BRITISH INFANTRY REGIMENTS (1)
No. 46. The Royal Hampshire Regiment
Bass Drummer: Full Dress
Assault Pioneer Platoon Sergeant: Ceremonial Dress
Background: Serle's House, Winchester
From a watercolour painting by Douglas N. Anderson.
Postcard No. 46 THE ROYAL HAMPSHIRE REGIMENT
The Regiment was raised in 1702 as 'Meredith's Regiment' and in 1751
redesignated the 37th regiment of Foot. In 1758 the 2nd Battalion, 20th
Regiment became the 67th Regiment. In 1881 the Regiments were united as
the Hampshire Regiment. In 1946, in recognition of outstanding service
King George VI approved that the Regiment should enjoy the distinction of
The Lance Corporal is from the battalion's Corp's of Drums, as is shown by
the drum above the lance corporal chevron, and the crown lace worn on the
collar and wings of the scarlet tunic. The single bass drum is the master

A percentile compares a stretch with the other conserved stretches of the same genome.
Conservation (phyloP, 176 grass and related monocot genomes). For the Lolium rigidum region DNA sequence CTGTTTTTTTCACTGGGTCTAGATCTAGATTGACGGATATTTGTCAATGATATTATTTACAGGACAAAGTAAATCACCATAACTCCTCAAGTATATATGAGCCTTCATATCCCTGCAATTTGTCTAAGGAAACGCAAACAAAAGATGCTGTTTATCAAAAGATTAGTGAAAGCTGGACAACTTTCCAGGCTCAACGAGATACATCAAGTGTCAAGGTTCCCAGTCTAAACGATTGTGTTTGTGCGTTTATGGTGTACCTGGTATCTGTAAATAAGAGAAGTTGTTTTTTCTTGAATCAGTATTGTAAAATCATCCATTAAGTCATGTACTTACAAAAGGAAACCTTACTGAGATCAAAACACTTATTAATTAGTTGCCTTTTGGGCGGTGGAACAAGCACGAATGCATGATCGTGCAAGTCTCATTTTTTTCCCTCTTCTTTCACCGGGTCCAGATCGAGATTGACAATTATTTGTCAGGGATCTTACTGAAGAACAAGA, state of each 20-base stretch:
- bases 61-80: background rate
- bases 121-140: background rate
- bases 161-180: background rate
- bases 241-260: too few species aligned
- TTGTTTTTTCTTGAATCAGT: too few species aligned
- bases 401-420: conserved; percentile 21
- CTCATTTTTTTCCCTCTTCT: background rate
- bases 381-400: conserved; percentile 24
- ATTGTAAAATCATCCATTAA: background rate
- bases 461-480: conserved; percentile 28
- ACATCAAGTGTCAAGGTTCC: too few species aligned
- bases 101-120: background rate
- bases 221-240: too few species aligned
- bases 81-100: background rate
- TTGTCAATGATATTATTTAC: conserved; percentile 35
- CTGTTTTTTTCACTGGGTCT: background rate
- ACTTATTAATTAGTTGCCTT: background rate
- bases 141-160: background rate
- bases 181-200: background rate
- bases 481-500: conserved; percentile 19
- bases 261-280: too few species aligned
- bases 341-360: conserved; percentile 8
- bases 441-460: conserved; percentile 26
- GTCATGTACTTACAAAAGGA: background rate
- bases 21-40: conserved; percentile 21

drum and from its beat, as directed by the baton of the Bandmaster, or the
staff of the Drum Major, the music and drill movements or marching tempo
On ceremonial parades the Assault Pioneer platoon's link with the past is
shown by its representative wearing a white apron and carrying a
ceremonial axe. The Sergeant is the only member of the battalion who is
authorised (and expected!) to wear a beard. In 1768 the principal roles of
the 'Pioneers' were the clearing and mending of roads. Tools used were
axes, hatchets and spades. A brown leather apron was worn and a flintlock
carried. Today's assault pioneers are highly trained specialists whose
skills cover laying and lifting mines, laying and neutralising booby
traps, demolition, construction of field defences, creation of obstacles,
watermanship and water supply.
The Regimental Headquarters in Winchester is located in Serle's House,
which is a Georgian building C1732. The Regimental Museum is to be found
on the ground floor.
Copyright © 1991 Published by Geoff White Ltd.
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